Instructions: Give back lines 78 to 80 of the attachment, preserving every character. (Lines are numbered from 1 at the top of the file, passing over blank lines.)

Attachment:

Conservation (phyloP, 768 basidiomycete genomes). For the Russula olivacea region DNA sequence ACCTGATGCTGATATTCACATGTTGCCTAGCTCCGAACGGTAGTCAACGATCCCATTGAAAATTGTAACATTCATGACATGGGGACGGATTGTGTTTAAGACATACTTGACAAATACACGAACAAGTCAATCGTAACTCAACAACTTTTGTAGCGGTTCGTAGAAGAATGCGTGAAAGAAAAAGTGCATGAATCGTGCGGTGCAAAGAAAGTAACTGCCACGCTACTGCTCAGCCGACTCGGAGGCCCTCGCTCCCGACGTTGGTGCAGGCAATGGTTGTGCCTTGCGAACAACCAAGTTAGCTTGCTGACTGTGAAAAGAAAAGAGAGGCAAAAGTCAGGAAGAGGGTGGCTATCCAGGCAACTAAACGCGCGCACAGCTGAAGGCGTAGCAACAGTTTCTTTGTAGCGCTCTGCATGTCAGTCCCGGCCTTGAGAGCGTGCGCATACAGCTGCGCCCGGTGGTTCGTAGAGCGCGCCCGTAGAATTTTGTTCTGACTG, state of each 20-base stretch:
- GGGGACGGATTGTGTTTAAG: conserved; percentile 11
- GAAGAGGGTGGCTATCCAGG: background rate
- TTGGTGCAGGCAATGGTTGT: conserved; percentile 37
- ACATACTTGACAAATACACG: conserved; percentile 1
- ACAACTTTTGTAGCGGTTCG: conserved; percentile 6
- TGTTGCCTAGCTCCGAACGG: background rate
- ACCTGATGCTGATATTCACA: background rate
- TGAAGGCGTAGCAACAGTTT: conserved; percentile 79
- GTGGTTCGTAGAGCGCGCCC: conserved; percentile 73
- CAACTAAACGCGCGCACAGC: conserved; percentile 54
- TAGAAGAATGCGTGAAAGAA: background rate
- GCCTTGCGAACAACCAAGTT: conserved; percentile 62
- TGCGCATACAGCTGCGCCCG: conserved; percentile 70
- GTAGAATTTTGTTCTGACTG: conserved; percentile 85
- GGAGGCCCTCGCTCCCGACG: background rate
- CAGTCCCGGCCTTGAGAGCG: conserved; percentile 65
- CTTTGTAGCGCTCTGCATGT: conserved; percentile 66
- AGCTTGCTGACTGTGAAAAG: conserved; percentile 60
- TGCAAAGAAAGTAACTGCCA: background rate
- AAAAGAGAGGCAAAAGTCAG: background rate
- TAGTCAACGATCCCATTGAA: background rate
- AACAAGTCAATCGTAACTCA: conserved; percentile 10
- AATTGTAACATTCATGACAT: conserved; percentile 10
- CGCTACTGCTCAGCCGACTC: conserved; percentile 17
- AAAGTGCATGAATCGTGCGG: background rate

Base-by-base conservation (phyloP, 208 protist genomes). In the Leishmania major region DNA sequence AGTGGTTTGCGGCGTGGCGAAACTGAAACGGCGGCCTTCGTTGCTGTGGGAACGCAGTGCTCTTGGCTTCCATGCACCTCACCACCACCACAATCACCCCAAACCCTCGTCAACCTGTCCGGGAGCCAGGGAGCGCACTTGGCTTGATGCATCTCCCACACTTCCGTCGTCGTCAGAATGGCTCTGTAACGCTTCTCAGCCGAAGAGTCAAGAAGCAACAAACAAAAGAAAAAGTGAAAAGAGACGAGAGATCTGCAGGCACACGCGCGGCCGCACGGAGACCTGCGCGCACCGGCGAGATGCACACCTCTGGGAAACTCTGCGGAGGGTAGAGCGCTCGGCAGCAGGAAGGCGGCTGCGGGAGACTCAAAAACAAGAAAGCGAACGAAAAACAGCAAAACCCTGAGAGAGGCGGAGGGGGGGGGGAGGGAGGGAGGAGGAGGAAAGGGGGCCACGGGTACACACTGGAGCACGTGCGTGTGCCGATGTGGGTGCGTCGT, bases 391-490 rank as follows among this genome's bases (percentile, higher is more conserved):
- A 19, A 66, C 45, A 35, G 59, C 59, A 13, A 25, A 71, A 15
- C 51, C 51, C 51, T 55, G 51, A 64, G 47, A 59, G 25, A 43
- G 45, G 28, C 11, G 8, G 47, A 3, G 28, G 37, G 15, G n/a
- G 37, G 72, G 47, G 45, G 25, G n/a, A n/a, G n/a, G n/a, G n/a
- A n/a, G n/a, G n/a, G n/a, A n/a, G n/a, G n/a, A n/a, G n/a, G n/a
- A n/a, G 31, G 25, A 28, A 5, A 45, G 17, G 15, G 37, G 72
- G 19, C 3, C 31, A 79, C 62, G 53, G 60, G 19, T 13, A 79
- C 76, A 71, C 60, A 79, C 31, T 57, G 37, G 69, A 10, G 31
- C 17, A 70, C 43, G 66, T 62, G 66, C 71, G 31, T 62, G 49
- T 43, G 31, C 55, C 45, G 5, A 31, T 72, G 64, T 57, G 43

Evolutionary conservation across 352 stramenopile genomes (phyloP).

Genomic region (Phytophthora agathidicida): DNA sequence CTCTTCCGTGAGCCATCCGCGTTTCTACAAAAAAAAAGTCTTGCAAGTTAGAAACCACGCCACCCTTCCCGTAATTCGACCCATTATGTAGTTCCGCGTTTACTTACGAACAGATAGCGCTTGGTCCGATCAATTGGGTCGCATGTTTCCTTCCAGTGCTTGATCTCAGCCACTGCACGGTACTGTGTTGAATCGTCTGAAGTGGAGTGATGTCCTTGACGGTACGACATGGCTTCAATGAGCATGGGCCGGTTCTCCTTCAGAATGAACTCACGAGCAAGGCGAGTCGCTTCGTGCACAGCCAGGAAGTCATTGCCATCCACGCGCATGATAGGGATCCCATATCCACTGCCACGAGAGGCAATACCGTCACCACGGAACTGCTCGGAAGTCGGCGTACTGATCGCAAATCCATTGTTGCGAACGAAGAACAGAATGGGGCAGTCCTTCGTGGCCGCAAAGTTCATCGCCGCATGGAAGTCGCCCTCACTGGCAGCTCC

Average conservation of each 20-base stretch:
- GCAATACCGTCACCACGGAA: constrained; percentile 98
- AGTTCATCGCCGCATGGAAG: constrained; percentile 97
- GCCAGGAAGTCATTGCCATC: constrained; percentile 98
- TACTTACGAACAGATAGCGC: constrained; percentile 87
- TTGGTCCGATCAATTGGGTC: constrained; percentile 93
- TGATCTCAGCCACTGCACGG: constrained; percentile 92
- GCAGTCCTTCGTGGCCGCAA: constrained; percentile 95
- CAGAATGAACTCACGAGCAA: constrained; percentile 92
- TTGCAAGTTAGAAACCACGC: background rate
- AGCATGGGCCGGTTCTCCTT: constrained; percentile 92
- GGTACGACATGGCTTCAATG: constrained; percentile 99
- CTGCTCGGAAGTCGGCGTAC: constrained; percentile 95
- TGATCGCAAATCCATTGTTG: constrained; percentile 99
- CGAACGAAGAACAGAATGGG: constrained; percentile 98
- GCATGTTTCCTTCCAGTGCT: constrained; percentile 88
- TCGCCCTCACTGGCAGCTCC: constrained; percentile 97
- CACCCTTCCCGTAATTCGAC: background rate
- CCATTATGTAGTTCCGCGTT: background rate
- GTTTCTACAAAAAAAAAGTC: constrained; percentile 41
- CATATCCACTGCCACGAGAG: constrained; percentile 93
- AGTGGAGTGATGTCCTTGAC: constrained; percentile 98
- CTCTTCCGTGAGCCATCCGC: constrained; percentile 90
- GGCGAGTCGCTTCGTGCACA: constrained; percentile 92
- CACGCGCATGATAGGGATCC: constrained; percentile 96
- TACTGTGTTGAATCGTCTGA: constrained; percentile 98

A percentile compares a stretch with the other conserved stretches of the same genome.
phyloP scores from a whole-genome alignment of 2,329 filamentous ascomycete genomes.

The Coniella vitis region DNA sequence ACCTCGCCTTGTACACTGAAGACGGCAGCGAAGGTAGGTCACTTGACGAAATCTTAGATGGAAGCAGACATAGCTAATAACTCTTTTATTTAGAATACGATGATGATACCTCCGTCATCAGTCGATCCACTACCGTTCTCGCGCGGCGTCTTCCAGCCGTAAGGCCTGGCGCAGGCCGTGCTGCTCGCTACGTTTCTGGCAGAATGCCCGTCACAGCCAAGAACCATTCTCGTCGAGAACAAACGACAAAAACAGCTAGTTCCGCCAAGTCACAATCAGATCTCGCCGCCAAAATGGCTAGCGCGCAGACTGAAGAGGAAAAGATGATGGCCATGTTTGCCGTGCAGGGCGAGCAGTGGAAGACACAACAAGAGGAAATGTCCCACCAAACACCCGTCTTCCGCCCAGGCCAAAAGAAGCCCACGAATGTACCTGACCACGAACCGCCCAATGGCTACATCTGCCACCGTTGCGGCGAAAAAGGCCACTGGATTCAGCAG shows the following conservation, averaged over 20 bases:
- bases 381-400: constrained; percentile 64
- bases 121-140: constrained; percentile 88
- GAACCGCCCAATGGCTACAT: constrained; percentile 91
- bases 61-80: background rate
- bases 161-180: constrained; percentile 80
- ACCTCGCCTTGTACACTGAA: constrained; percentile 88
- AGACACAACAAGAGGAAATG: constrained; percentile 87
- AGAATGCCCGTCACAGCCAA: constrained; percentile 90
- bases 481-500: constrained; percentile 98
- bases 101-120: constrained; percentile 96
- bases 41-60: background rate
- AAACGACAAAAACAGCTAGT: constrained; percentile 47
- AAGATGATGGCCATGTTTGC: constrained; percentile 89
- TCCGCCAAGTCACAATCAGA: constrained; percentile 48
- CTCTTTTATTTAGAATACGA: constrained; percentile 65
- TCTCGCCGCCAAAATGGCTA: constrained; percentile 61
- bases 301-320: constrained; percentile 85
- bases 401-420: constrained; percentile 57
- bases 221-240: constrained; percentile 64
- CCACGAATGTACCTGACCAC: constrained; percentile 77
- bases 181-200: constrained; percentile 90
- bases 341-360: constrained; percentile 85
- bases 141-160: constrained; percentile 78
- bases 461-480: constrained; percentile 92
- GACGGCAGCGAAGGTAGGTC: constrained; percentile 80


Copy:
- bases 101-120: constrained; percentile 96
- bases 41-60: background rate
- AAACGACAAAAACAGCTAGT: constrained; percentile 47